Philbrick correspondingly gave his credentials and enrolled in Goldsmiths, University of London, which specializes in creative programs. (His father received a master’s degree in fine arts from school in 1990.)

As shown in FIG New York Times reported last year, in 2010, almost at the time of Philbrick’s graduation, he took an internship at the famous White Cube Gallery in London, founded by art dealer Jay Jopling, and became the second market sales director in less than a year.

Soon Jopling helped fund the Philbrick Gallery; He reportedly spent $ 7,000 on costumes and began buying seven art figures. (Jopling denied the interview request.)

Wunderkin was amazing – he reads his name in the shower every morning, Eggs reported – but she was also sleek, beautiful.

“He has an angelic face, he has curly hair,” said Elodi Marco, who later played tennis with him in Vanuatu. “He was really very kind.”


Inigo Philbrick attends the 2016 Art Opening Ceremony with his then-girlfriend Francisco Mancini.

Stuart S. Wilson / Getty

Business for the young Philbrick flourished. One of his strategies – a tactic that later challenged him – was to buy expensive works on behalf of several investors at once.

It was a common deal among ultra-wealthy buyers who often did not get their artifacts, instead of exempting them from customs. freedoms while waiting to appreciate them.

It was also an installation prepared for abuse.

Around 2016, Philbrick began playing financial games, prosecutors said. Among the most popular plans: Philbrick sold shares in the property, which was more than 100 percent, used the artwork as collateral for a loan without telling other owners, and created forged documents to cover his tracks.

The dominoes were overthrown around the summer of 2019, when one of Philbrick’s pieces, a painting by Pablo Picasso by Rudolf Stingel, went down significantly at auction. One of his clients, the German company Fine Art Partners, sued when he failed to deliver the millions of dollars promised in sales to them.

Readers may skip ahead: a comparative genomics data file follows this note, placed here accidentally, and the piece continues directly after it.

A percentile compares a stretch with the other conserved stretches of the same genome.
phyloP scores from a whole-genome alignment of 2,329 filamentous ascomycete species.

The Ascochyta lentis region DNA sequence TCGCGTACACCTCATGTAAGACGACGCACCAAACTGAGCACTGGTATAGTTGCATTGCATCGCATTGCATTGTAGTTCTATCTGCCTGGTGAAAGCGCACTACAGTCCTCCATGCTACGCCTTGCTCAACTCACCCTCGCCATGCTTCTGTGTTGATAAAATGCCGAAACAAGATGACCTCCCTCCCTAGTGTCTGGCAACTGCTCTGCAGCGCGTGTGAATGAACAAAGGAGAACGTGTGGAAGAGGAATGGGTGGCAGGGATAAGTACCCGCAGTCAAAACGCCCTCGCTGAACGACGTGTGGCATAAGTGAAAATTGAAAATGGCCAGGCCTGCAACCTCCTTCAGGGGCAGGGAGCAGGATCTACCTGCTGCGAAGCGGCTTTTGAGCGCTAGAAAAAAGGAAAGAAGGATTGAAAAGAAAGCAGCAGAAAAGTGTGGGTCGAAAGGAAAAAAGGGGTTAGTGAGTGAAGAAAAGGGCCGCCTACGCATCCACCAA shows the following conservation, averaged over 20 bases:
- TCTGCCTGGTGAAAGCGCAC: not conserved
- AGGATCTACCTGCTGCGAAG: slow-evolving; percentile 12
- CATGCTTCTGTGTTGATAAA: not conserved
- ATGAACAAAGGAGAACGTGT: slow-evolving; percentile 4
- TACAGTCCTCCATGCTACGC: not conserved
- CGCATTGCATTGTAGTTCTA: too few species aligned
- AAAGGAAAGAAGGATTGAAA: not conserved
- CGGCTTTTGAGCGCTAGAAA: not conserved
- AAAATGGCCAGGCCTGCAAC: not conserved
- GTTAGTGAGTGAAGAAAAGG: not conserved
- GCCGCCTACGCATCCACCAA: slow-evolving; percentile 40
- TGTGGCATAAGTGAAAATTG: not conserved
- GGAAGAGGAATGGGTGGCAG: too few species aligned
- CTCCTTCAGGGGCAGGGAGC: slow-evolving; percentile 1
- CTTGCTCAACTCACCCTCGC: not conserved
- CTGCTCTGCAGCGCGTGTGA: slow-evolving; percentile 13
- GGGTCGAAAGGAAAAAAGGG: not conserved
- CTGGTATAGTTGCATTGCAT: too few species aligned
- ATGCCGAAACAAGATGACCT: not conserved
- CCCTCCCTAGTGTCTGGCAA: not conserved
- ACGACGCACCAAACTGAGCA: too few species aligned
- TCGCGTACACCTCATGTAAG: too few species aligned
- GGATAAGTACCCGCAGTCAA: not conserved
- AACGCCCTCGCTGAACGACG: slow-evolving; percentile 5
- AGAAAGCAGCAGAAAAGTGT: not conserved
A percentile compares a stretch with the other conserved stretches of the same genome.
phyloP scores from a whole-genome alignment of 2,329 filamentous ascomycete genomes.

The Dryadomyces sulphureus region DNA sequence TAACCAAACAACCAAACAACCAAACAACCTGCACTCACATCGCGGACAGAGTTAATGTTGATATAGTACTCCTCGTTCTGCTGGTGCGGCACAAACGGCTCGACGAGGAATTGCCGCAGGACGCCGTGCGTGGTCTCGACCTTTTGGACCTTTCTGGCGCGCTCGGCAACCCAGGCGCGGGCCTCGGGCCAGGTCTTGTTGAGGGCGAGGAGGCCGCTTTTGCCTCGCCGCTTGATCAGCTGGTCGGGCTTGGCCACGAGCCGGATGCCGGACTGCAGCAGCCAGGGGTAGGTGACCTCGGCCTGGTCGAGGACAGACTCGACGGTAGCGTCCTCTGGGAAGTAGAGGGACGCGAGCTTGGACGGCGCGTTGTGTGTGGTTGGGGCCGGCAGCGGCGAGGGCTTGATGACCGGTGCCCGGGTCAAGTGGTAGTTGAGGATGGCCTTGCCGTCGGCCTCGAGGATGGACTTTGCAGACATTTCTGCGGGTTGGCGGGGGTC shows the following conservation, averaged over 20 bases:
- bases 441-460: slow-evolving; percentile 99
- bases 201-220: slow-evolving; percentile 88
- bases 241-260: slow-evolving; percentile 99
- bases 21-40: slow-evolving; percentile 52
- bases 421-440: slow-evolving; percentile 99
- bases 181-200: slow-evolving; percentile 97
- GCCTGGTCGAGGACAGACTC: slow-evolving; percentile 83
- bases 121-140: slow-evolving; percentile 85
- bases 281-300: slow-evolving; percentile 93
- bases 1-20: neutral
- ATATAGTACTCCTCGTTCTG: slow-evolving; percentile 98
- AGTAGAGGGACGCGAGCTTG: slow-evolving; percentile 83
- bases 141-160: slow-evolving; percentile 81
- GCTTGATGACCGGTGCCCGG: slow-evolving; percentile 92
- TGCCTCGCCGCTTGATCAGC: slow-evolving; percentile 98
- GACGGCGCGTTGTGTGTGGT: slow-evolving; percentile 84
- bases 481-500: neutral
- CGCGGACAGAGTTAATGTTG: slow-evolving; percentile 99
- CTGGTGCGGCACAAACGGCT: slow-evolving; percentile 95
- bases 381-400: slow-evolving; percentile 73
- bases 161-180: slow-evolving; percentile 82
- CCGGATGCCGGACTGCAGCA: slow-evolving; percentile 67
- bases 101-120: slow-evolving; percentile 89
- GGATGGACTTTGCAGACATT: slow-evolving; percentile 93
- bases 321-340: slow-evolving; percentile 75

Christie’s catalog entry for a portrait of Rudolf Stingel by Pablo Picasso.


As Artnet reported in time, it turned out that Philbrick allegedly forged documents and simultaneously played several investors. “He sold the same painting one and a half times – he sold it entirely to one customer, while he sold 50 per cent of the shares to another, while introducing it to a third party who still owns it.”

“She grew up,” a European art dealer told the Daily Beast. “Then the markets were looted and he left the bag in his hand.”

Rather, his partners and customers were left with a bag in hand. Miner, as an example, to Times that he lost nearly $ 2 million in his dealings with Philbrick.

(According to The Daily Beast, Shakhtar said “there’s nothing else to say to him.” He hopes to get his point across. Eggs the story to the film, one of many such projects at work.)

When anger flared up in the art world, a criminal investigation against Philbrick seemed inevitable – but in late October 2019, he fled to Vanuatu. Now, faced with his long-awaited confrontation, he finally seems to be out of tricks. | The wild ride of dealer Inigo Philbrick ends this week in a New York courtroom.